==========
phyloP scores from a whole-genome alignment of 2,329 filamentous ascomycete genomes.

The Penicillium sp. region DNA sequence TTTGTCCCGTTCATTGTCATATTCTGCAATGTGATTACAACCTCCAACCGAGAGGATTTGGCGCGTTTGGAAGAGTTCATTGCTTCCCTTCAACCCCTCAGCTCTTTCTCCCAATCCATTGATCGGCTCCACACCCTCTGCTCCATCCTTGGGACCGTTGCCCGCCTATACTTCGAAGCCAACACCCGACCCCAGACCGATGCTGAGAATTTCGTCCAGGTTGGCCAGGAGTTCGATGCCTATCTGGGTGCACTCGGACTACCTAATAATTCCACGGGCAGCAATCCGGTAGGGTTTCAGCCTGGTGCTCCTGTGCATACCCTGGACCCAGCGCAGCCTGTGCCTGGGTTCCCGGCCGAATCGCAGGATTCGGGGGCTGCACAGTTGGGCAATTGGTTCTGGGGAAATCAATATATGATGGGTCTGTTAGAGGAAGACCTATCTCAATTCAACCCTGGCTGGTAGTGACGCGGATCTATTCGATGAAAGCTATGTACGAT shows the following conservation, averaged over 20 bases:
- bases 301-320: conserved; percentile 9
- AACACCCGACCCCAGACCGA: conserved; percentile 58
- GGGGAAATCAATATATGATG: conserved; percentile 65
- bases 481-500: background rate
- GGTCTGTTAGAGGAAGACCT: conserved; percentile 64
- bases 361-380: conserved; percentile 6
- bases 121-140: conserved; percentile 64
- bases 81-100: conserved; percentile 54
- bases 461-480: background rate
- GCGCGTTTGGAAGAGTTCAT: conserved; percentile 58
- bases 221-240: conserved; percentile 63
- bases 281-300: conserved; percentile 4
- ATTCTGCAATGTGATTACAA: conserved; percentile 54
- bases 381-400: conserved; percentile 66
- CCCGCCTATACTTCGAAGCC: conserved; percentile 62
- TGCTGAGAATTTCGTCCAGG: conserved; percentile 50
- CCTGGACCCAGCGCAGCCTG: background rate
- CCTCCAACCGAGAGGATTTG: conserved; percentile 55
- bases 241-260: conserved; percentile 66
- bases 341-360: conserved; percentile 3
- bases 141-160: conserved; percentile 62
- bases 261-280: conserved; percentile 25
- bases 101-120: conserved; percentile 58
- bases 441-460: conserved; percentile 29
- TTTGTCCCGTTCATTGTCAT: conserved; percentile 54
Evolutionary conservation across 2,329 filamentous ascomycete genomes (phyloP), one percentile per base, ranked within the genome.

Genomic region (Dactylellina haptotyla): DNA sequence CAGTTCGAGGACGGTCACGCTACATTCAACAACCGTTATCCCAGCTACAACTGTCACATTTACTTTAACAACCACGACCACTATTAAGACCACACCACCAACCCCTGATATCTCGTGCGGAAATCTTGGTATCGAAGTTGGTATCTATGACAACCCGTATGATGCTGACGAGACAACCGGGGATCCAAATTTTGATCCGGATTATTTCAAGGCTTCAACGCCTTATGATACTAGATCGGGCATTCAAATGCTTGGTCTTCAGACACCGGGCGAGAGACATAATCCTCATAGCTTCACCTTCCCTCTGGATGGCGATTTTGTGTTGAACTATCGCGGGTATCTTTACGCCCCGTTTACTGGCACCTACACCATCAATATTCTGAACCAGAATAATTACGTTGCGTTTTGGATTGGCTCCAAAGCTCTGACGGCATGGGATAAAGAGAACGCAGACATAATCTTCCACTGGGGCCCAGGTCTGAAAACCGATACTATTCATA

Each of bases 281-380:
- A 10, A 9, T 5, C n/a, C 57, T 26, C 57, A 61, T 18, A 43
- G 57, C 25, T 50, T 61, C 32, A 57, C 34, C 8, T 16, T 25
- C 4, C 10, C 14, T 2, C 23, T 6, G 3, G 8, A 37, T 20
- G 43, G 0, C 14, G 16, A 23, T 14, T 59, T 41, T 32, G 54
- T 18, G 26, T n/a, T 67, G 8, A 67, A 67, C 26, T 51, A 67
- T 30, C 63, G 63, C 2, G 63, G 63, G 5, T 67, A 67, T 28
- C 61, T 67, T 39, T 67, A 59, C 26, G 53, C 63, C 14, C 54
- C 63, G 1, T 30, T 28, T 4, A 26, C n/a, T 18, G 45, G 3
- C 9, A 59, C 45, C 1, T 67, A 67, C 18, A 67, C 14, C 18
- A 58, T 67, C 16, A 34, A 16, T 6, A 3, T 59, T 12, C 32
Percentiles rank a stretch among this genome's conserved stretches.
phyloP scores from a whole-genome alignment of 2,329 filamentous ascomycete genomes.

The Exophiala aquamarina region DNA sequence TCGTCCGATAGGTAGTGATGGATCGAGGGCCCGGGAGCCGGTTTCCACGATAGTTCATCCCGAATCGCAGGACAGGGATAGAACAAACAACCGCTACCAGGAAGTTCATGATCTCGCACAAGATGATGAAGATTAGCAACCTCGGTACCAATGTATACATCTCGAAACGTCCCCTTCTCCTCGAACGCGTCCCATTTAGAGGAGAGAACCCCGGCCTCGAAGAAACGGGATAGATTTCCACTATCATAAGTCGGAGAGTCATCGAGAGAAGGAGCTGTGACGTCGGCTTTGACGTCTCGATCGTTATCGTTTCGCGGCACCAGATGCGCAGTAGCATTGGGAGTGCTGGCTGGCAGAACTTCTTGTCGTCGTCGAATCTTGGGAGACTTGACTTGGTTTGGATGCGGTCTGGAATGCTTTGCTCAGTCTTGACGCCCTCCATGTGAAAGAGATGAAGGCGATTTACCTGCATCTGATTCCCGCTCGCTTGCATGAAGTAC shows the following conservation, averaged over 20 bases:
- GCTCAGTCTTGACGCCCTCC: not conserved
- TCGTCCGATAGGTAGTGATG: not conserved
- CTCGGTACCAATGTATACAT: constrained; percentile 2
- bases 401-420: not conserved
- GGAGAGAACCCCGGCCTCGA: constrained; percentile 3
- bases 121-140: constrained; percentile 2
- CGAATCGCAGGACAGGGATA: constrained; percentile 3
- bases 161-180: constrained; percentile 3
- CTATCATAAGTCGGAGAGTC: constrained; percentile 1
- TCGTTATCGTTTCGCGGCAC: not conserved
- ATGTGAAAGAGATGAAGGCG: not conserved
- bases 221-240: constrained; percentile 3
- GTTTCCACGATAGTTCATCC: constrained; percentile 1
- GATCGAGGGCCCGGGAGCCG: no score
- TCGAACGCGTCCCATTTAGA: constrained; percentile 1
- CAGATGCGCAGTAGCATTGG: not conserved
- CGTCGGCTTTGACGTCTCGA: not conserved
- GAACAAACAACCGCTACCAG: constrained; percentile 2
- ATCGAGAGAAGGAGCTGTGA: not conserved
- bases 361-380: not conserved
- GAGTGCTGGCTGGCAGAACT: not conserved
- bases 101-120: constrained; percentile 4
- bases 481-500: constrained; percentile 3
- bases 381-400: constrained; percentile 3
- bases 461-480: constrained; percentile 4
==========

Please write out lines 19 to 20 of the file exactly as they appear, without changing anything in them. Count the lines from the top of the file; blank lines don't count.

- CCTGGACCCAGCGCAGCCTG: background rate
- CCTCCAACCGAGAGGATTTG: conserved; percentile 55